As the U.S. electric power industry unbundles, the industry and its regulators grapple with two big questions concerning the degree to which distribution services should be unbundled. First, what...
A 75th Anniversary Retrospective
for the generation segment, with a higher return on equity (ROE), to reward a higher rate of risk ().
This bit of heresy then attracted the attention of the premier rate-of-return witness of the time, Joseph Brennan, who teamed with Robert Malko in crafting a response. In short, Brennan and Malko argued that competition might actually reduce risk, as the telephone industry had seen falling ROEs both for competitive long-distance carriers, as well as for the still-regulated Baby Bells ().
Gaming the Power Price. That brings us to the question of gaming behavior in competitive power markets. And on that point, was out ahead. Years before the Enron debacle and the meltdown in California, we had run a piece by Ed Krapels and Vito Stagliano, with this prophetic quote: "Speculators will move in and out of electric futures for reasons that have little to do with supply and demand" ().
And yet perhaps our most notable scoop on gaming was something I had written, commenting on things I had heard at EEI's 1997 financial conference. At that time, I had quoted a certain Charles Oglesby, from an energy trading subsidiary of Houston Industries, on how energy traders might deal with an hour-ahead spot market: "We think we know a little bit about what will happen," he said [and I wrote], "if we hold our plant out for a few hours.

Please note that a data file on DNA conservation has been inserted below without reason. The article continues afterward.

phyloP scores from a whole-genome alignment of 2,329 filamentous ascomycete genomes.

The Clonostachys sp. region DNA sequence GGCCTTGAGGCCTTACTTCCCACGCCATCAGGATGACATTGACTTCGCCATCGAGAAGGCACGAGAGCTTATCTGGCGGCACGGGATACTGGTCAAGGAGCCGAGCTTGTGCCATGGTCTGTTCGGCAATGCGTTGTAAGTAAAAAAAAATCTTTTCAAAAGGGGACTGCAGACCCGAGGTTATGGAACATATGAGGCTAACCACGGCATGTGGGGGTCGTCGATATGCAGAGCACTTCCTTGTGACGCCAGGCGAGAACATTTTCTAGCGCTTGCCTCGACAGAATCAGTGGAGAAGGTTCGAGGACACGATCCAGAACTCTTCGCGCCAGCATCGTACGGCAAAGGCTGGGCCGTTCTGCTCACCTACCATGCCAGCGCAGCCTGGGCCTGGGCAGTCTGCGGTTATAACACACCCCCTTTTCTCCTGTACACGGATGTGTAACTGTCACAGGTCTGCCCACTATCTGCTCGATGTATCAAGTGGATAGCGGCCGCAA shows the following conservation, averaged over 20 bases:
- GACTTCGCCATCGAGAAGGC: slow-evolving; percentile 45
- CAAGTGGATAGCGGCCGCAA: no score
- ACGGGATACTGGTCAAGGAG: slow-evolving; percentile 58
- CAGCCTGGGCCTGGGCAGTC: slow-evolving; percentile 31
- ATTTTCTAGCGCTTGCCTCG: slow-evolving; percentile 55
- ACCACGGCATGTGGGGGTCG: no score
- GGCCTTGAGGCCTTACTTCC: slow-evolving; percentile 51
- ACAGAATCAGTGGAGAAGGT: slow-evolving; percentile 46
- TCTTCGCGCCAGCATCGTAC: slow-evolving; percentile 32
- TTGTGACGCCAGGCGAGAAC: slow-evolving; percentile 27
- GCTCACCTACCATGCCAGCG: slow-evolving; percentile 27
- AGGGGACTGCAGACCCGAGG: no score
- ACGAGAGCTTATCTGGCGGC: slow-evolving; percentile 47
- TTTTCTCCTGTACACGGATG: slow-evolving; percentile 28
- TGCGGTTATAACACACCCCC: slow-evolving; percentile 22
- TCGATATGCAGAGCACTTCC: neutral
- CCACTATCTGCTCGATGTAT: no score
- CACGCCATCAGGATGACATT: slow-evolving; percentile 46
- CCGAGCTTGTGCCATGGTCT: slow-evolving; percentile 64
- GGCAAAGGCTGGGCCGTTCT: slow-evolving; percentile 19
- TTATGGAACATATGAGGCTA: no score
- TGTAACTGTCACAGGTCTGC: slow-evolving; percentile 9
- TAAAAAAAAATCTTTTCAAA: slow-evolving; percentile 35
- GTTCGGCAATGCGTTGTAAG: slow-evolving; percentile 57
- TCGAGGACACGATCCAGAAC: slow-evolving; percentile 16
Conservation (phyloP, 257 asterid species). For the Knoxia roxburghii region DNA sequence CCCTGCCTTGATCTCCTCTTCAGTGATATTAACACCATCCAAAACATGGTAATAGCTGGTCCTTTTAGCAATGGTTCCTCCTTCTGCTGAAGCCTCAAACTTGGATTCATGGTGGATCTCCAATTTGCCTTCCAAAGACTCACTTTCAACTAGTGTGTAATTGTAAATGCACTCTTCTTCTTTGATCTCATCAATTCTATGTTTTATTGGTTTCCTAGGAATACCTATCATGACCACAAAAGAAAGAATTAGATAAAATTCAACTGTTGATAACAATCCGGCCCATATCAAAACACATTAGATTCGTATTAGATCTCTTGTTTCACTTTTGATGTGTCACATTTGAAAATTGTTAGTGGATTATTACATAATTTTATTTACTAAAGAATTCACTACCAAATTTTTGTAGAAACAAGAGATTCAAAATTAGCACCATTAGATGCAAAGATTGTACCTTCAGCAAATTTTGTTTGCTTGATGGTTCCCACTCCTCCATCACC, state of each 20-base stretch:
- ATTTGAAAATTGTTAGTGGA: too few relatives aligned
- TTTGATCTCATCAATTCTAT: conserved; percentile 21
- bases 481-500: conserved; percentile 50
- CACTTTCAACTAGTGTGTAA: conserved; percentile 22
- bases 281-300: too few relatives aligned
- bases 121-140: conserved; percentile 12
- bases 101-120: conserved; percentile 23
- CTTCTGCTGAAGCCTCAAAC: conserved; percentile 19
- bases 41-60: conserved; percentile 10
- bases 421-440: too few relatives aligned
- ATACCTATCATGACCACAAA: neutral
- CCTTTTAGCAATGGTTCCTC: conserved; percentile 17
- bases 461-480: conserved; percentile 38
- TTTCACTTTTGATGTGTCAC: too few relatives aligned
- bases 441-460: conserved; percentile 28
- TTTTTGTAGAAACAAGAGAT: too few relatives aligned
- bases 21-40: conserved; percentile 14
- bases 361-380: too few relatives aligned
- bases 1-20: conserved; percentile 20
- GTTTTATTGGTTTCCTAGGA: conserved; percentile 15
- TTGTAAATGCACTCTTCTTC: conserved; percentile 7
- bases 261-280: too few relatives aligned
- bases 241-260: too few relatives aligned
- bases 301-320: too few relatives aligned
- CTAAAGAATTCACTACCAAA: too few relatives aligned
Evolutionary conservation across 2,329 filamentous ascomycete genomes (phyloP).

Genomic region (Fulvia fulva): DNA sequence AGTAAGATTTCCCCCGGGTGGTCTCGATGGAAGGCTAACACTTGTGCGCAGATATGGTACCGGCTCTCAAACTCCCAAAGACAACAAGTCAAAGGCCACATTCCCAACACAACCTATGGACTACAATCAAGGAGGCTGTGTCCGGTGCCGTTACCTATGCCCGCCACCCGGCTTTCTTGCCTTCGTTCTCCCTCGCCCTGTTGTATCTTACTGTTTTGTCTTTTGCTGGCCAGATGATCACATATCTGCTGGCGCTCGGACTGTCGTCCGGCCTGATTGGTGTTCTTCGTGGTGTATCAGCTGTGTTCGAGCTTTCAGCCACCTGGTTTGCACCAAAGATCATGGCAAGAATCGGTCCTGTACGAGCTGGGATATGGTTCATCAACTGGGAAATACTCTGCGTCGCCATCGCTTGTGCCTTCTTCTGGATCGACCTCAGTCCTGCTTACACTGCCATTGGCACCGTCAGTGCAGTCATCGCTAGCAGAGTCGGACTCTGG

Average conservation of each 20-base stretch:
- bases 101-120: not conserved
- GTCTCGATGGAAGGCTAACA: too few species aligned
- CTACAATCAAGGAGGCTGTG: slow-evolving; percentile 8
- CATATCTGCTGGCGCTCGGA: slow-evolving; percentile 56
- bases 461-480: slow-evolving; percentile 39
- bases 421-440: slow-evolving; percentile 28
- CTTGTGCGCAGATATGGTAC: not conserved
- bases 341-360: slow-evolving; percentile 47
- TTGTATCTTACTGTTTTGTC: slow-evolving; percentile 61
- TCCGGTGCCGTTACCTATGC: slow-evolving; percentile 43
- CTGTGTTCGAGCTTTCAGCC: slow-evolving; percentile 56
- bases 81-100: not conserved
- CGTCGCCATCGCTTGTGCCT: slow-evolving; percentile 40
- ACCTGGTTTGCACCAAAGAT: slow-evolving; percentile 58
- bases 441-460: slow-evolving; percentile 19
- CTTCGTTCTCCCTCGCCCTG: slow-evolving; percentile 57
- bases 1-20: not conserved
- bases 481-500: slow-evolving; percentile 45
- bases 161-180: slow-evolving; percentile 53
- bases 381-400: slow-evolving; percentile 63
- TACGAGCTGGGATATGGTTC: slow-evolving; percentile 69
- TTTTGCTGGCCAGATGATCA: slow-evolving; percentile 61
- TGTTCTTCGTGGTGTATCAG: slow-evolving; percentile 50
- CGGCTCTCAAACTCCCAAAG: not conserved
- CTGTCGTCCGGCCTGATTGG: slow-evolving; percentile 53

"We might decide to hold our plant off the market at 12 noon," he added,"even if the price looks favorable, because we know we can get a better price at 4 p.m."
In my column (), I added this tongue-in-cheek comment: "Imagine that. Did I just hear a utility say that it might try to 'game' the generation market?"
Some five years later, I was told that investigators examining the root causes of the California power crisis of summer 2001 had focused on my modest column as one of their most convincing pieces of evidence that traders had gamed the market.
They had read it in Public Utilities Fortnightly.
They Said It.
Fifteen favorites from Fortnightly.
"I've visited his house, I've swam in his pool. I've drank his wine."
"It hasn't been fun to be in transmission."
"I could put a [solar] system on somebody's roof and make them personally innocent of killing the planet."
"Stranded investment? It's a yawn."
"Bondholders' prayers have been answered-and the answer is no."
"Boy is that a bucket of worms."
"Try it at a cocktail party. It doesn't work."
"I feel like I'm at the second day of a two-day meeting and I missed the first day."
"We anticipate a four-year transition. … Heck, we have a five-year contract for telephone service with MCI."
"The rising tide has lifted all boats, even the leakiest."
"Just do something."
"Price caps cause higher prices."
"It's hard to imagine why the ISO would ever be controversial."
"No economists were killed or injured in the writing of this article."
"Tell customers they have a choice: freedom or security."
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